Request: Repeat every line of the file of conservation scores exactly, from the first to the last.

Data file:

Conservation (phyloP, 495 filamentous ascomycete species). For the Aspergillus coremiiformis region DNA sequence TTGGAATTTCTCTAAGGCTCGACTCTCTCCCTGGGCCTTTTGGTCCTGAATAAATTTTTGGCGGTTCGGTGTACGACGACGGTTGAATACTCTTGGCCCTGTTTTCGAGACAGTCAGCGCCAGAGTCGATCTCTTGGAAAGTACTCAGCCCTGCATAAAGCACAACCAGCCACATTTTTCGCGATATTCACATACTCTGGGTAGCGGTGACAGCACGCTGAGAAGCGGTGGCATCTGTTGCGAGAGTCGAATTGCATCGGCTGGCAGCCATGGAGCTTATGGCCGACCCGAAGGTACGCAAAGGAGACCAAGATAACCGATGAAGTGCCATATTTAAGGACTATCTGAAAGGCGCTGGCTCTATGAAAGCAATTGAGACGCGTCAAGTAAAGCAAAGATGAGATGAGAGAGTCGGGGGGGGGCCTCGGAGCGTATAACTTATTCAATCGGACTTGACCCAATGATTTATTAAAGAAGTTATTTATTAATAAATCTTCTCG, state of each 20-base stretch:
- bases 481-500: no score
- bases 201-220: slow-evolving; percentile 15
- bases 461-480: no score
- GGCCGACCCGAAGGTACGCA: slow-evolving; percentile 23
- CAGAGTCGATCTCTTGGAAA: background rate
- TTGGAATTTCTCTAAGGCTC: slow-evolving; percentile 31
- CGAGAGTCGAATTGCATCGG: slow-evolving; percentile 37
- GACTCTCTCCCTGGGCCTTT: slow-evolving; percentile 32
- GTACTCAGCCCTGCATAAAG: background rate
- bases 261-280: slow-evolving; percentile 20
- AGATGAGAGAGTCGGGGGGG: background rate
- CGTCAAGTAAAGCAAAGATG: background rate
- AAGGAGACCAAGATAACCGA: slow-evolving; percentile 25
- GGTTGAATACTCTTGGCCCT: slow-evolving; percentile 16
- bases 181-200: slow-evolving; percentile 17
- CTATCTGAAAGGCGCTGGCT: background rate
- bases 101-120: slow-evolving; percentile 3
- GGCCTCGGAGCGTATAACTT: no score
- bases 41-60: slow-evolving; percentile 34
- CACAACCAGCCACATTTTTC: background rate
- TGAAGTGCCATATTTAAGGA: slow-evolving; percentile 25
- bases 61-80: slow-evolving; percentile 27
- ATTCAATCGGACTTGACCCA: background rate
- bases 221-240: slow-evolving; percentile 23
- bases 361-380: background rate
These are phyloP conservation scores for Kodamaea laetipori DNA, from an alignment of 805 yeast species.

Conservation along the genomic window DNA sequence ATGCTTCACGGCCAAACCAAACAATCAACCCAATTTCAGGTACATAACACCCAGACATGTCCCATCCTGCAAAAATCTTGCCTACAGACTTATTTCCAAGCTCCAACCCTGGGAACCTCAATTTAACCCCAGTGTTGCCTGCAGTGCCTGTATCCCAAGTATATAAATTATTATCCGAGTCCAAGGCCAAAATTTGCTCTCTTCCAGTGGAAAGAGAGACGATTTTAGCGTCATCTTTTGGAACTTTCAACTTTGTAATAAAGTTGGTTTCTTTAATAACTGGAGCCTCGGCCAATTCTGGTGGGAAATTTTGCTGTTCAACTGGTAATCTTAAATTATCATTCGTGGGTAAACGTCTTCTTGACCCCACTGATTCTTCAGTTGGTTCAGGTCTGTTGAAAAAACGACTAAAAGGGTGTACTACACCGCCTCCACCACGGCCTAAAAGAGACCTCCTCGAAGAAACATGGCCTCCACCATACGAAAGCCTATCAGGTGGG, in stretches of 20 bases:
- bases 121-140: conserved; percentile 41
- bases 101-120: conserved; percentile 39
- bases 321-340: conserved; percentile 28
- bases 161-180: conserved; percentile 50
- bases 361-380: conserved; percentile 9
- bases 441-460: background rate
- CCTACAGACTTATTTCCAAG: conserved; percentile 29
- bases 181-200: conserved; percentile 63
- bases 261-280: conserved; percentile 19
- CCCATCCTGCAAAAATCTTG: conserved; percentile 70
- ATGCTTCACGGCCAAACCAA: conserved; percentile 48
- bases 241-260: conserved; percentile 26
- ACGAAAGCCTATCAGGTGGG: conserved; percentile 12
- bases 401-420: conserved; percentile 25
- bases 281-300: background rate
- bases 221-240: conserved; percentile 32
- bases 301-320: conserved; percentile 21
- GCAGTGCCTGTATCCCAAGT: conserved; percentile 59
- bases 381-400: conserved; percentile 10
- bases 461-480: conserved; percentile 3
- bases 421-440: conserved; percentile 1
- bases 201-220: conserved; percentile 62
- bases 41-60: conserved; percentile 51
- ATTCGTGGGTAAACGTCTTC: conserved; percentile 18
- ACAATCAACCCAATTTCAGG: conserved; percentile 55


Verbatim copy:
Conservation (phyloP, 495 filamentous ascomycete species). For the Aspergillus coremiiformis region DNA sequence TTGGAATTTCTCTAAGGCTCGACTCTCTCCCTGGGCCTTTTGGTCCTGAATAAATTTTTGGCGGTTCGGTGTACGACGACGGTTGAATACTCTTGGCCCTGTTTTCGAGACAGTCAGCGCCAGAGTCGATCTCTTGGAAAGTACTCAGCCCTGCATAAAGCACAACCAGCCACATTTTTCGCGATATTCACATACTCTGGGTAGCGGTGACAGCACGCTGAGAAGCGGTGGCATCTGTTGCGAGAGTCGAATTGCATCGGCTGGCAGCCATGGAGCTTATGGCCGACCCGAAGGTACGCAAAGGAGACCAAGATAACCGATGAAGTGCCATATTTAAGGACTATCTGAAAGGCGCTGGCTCTATGAAAGCAATTGAGACGCGTCAAGTAAAGCAAAGATGAGATGAGAGAGTCGGGGGGGGGCCTCGGAGCGTATAACTTATTCAATCGGACTTGACCCAATGATTTATTAAAGAAGTTATTTATTAATAAATCTTCTCG, state of each 20-base stretch:
- bases 481-500: no score
- bases 201-220: slow-evolving; percentile 15
- bases 461-480: no score
- GGCCGACCCGAAGGTACGCA: slow-evolving; percentile 23
- CAGAGTCGATCTCTTGGAAA: background rate
- TTGGAATTTCTCTAAGGCTC: slow-evolving; percentile 31
- CGAGAGTCGAATTGCATCGG: slow-evolving; percentile 37
- GACTCTCTCCCTGGGCCTTT: slow-evolving; percentile 32
- GTACTCAGCCCTGCATAAAG: background rate
- bases 261-280: slow-evolving; percentile 20
- AGATGAGAGAGTCGGGGGGG: background rate
- CGTCAAGTAAAGCAAAGATG: background rate
- AAGGAGACCAAGATAACCGA: slow-evolving; percentile 25
- GGTTGAATACTCTTGGCCCT: slow-evolving; percentile 16
- bases 181-200: slow-evolving; percentile 17
- CTATCTGAAAGGCGCTGGCT: background rate
- bases 101-120: slow-evolving; percentile 3
- GGCCTCGGAGCGTATAACTT: no score
- bases 41-60: slow-evolving; percentile 34
- CACAACCAGCCACATTTTTC: background rate
- TGAAGTGCCATATTTAAGGA: slow-evolving; percentile 25
- bases 61-80: slow-evolving; percentile 27
- ATTCAATCGGACTTGACCCA: background rate
- bases 221-240: slow-evolving; percentile 23
- bases 361-380: background rate
These are phyloP conservation scores for Kodamaea laetipori DNA, from an alignment of 805 yeast species.

Conservation along the genomic window DNA sequence ATGCTTCACGGCCAAACCAAACAATCAACCCAATTTCAGGTACATAACACCCAGACATGTCCCATCCTGCAAAAATCTTGCCTACAGACTTATTTCCAAGCTCCAACCCTGGGAACCTCAATTTAACCCCAGTGTTGCCTGCAGTGCCTGTATCCCAAGTATATAAATTATTATCCGAGTCCAAGGCCAAAATTTGCTCTCTTCCAGTGGAAAGAGAGACGATTTTAGCGTCATCTTTTGGAACTTTCAACTTTGTAATAAAGTTGGTTTCTTTAATAACTGGAGCCTCGGCCAATTCTGGTGGGAAATTTTGCTGTTCAACTGGTAATCTTAAATTATCATTCGTGGGTAAACGTCTTCTTGACCCCACTGATTCTTCAGTTGGTTCAGGTCTGTTGAAAAAACGACTAAAAGGGTGTACTACACCGCCTCCACCACGGCCTAAAAGAGACCTCCTCGAAGAAACATGGCCTCCACCATACGAAAGCCTATCAGGTGGG, in stretches of 20 bases:
- bases 121-140: conserved; percentile 41
- bases 101-120: conserved; percentile 39
- bases 321-340: conserved; percentile 28
- bases 161-180: conserved; percentile 50
- bases 361-380: conserved; percentile 9
- bases 441-460: background rate
- CCTACAGACTTATTTCCAAG: conserved; percentile 29
- bases 181-200: conserved; percentile 63
- bases 261-280: conserved; percentile 19
- CCCATCCTGCAAAAATCTTG: conserved; percentile 70
- ATGCTTCACGGCCAAACCAA: conserved; percentile 48
- bases 241-260: conserved; percentile 26
- ACGAAAGCCTATCAGGTGGG: conserved; percentile 12
- bases 401-420: conserved; percentile 25
- bases 281-300: background rate
- bases 221-240: conserved; percentile 32
- bases 301-320: conserved; percentile 21
- GCAGTGCCTGTATCCCAAGT: conserved; percentile 59
- bases 381-400: conserved; percentile 10
- bases 461-480: conserved; percentile 3
- bases 421-440: conserved; percentile 1
- bases 201-220: conserved; percentile 62
- bases 41-60: conserved; percentile 51
- ATTCGTGGGTAAACGTCTTC: conserved; percentile 18
- ACAATCAACCCAATTTCAGG: conserved; percentile 55